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Terrell Owens Out, Eagles Had Enough

Philadelphia Eagles Suspend Terrell Owens


Updated May 16, 2011

He came to the Philadelphia Eagles amid huge controversy, but was quickly embraced as the savior who could get the franchise over the NFC championship-game hump. Injury, followed by a miraculous return in time to produce one of the Super Bowl's classic heroic performances pushed Owens to near-deity status and he had the city of Philadelphia in the palm of his hand. But what started out as a typical contract dispute developed into a battle of wills, and by all appearances, the enigmatic receiver's days in The City of Brotherly Love are over as a member of the home team.

Monday afternoon, Eagles head coach Andy Reid announced in a statement to the press that WR Terrell Owens has been suspended four games for conduct detrimental to the team and will not be allowed to return to the team once the duration of his suspension is over. In effect, he is being put on ice for the rest of the season. He will not be paid during the four-game suspension, pending a grievance that most likely will be filed by Owens' camp. However, he will collect paychecks for the final five games of the season. But thanks to a clause in his contract, the Eagles could also elect to go after a significant percentage of the $2.3 million signing bonus he pocketed when he signed his contract in March of 2004.

All in all, Owens stands to lose $2.5 million in salary and bonus money... and that does not include the $7.5 million roster bonus he is due in March of 2006. So to break even, agent Drew Rosenhaus is going to have to negotiate a $10 million deal with another team. With Owens' history of biting the hand that feeds him, that's not likely to happen. If he hopes to ever recuperate the money he is leaving on the table, it most likely will have to come in some sort of incentive-laden deal with the signing team working protections into his contract so he can't repeat his tired act, and so they can easily dump him if/when he eventually self-destructs again.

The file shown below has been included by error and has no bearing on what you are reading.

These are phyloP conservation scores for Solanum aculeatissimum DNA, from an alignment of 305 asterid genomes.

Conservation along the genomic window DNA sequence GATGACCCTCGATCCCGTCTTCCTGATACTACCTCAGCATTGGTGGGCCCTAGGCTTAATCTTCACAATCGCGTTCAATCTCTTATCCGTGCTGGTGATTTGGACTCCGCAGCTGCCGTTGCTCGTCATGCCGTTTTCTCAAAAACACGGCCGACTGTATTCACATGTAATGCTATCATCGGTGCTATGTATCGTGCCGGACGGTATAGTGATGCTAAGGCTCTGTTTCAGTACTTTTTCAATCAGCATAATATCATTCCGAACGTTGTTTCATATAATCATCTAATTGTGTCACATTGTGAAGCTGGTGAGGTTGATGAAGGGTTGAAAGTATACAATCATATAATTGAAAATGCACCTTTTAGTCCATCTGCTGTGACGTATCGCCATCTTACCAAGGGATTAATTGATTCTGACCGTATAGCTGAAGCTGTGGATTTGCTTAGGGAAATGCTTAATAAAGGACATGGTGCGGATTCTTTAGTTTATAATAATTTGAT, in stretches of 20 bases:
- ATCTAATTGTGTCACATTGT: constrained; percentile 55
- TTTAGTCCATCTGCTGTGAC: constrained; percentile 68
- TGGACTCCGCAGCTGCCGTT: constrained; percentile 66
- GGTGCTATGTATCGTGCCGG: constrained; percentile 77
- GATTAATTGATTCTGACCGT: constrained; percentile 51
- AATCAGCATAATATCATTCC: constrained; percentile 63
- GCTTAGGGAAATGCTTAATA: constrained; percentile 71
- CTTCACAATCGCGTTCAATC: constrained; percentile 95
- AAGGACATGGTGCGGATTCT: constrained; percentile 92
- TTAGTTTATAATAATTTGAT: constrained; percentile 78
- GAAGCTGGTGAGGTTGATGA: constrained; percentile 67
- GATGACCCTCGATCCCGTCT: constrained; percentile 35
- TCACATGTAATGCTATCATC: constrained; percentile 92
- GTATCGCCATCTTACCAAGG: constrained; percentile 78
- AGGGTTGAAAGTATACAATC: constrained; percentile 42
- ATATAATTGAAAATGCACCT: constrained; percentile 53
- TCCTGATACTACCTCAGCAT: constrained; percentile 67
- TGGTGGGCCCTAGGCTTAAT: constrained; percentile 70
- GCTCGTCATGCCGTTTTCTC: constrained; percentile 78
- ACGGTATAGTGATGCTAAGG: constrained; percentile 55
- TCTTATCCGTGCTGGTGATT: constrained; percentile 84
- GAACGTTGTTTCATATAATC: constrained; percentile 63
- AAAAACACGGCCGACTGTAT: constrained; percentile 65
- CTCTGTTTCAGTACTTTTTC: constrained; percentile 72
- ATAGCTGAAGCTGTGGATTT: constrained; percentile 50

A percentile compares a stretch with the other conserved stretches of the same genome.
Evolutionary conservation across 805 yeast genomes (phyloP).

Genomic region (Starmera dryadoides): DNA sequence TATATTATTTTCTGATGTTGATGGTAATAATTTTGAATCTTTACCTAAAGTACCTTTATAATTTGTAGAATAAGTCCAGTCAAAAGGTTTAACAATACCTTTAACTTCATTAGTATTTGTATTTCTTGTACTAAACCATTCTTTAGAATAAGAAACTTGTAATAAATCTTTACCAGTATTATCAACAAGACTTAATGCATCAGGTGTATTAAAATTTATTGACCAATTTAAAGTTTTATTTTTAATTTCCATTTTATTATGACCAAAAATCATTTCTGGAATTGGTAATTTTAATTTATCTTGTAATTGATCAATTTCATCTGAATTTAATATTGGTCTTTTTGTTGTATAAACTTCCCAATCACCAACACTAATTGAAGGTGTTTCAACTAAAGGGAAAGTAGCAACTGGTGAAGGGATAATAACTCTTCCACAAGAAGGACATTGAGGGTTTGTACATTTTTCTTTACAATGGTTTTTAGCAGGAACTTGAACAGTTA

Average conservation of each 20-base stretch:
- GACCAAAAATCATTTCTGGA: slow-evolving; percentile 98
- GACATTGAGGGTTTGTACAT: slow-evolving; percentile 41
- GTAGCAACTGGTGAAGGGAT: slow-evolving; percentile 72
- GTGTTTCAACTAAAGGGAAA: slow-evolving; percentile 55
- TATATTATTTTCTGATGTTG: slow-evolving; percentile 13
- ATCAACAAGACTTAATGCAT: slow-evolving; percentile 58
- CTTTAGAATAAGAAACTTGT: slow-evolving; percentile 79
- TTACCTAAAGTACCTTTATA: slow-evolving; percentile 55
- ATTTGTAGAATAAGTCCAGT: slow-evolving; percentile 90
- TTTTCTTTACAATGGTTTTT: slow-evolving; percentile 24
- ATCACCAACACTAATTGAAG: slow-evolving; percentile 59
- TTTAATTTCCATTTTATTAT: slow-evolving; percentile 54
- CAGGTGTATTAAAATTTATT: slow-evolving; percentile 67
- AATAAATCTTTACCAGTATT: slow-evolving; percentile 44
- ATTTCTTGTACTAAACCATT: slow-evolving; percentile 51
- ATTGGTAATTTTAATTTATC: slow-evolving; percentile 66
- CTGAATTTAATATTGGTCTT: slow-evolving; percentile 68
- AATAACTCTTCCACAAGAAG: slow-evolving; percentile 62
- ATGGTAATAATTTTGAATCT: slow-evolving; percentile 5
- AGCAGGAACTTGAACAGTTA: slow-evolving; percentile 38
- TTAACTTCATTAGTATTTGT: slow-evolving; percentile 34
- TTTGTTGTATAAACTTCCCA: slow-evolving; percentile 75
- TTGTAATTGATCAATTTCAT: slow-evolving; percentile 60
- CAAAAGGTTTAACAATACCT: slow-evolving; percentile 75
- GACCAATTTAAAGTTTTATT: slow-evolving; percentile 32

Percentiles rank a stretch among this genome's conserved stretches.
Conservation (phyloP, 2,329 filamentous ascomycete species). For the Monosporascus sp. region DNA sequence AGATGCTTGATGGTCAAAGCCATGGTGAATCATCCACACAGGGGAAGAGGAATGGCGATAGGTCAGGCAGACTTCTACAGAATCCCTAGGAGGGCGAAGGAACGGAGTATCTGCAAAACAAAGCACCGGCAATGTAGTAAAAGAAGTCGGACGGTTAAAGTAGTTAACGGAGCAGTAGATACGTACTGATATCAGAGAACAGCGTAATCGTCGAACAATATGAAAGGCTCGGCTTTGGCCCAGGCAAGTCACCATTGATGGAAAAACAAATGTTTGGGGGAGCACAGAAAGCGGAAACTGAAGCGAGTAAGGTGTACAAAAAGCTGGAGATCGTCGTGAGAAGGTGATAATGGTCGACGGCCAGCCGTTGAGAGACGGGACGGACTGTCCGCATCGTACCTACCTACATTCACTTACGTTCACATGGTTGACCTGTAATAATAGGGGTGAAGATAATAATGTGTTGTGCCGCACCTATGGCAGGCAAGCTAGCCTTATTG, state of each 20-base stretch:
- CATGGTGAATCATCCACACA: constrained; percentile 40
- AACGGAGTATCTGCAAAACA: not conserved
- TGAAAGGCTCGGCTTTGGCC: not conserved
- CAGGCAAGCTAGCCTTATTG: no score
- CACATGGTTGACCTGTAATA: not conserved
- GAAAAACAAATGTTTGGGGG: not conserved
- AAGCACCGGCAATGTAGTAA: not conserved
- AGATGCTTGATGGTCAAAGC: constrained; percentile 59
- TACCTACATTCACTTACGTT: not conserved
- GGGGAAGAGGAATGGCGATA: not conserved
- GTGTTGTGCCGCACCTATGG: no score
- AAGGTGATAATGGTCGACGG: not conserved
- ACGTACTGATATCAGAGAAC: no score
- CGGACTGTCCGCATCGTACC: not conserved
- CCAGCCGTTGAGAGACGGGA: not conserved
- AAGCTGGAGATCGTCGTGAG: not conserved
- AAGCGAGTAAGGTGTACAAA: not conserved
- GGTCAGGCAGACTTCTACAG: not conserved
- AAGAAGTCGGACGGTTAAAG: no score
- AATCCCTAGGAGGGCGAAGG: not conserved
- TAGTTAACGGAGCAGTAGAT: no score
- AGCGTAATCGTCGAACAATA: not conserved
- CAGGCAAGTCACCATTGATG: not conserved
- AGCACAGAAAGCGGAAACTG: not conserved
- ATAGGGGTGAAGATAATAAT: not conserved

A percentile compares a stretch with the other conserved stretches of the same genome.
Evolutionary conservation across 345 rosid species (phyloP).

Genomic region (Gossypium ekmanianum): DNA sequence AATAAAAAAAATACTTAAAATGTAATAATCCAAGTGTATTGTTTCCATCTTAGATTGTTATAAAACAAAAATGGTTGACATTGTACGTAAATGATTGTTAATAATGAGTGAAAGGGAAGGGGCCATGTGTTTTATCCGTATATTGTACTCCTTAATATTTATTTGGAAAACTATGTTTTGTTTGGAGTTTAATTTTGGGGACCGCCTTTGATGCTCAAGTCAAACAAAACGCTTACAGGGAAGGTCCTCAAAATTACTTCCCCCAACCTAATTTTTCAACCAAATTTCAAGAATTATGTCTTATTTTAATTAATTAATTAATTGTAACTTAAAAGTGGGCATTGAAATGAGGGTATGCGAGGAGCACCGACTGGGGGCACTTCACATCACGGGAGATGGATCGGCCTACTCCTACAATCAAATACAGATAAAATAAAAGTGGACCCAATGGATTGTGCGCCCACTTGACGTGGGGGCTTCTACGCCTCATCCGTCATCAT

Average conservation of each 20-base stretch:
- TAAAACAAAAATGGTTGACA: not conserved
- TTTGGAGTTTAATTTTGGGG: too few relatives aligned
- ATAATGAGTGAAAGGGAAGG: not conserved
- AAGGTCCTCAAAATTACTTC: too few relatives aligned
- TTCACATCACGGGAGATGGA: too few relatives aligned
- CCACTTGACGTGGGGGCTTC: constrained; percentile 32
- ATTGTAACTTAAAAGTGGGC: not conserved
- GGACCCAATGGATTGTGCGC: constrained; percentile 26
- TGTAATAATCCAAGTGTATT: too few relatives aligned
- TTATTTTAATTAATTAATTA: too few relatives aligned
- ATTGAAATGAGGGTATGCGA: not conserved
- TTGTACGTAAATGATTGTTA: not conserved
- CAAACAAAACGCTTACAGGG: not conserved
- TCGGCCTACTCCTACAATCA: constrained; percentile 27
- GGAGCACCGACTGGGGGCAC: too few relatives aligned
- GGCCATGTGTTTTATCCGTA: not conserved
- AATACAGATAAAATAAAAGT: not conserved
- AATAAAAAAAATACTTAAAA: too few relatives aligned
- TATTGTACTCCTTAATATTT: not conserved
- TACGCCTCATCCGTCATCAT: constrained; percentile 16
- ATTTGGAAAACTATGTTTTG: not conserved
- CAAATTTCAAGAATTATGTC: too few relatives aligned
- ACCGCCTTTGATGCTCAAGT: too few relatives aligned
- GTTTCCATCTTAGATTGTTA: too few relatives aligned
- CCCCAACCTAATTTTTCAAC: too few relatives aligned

Owens' downfall with the franchise he fought so hard to become a part of during the 2004 offseason began shortly after the Eagles loss in Super Bowl XXXIX when he signed with Roenhaus and made it known he was not happy with his contract situation despite the fact that he agreed to the seven-year, $49 million dollar deal just one year prior.

After a game of training-camp chicken in which the Eagles refused to blink, Owens reported to the team on time, but brought with him a gorilla-sized chip on his shoulder. As expected, the brewing battle between the All Pro wideout and the Eagles boiled over to the point that Owens was kicked out of training camp for one week. Even after his return, he made no secret of the fact that he was not a happy camper, so it's not surprising that the situation has deteriorated to the point that it has.

With the hero status Owens enjoyed shortly after his extraordinary Super Bowl performance, he could have easily capitalized on his popularity with numerous endorsement deals, which most likely would have offset any perceived deficiencies in his contract. Instead, he's thrown away nearly $10 million in contract money and untold dollars he could have made appearing in commercials. It's doubtful he will find a team willing to guarantee that type of coin, and the list of manufacturers looking to associate their products with Owens' bad-boy image is probably nonexistent at this point.

The NFL is all about wins and losses, so you can bet Owens will be on an NFL roster next summer. But you can also bet the next deal will be so restrictive that he won't be able to sneeze without first gaining permission from the club. And if he doesn't produce on the field, he won't make near the money he would have had he kept his mouth shut and played out the deal he agreed to just 20 months ago.

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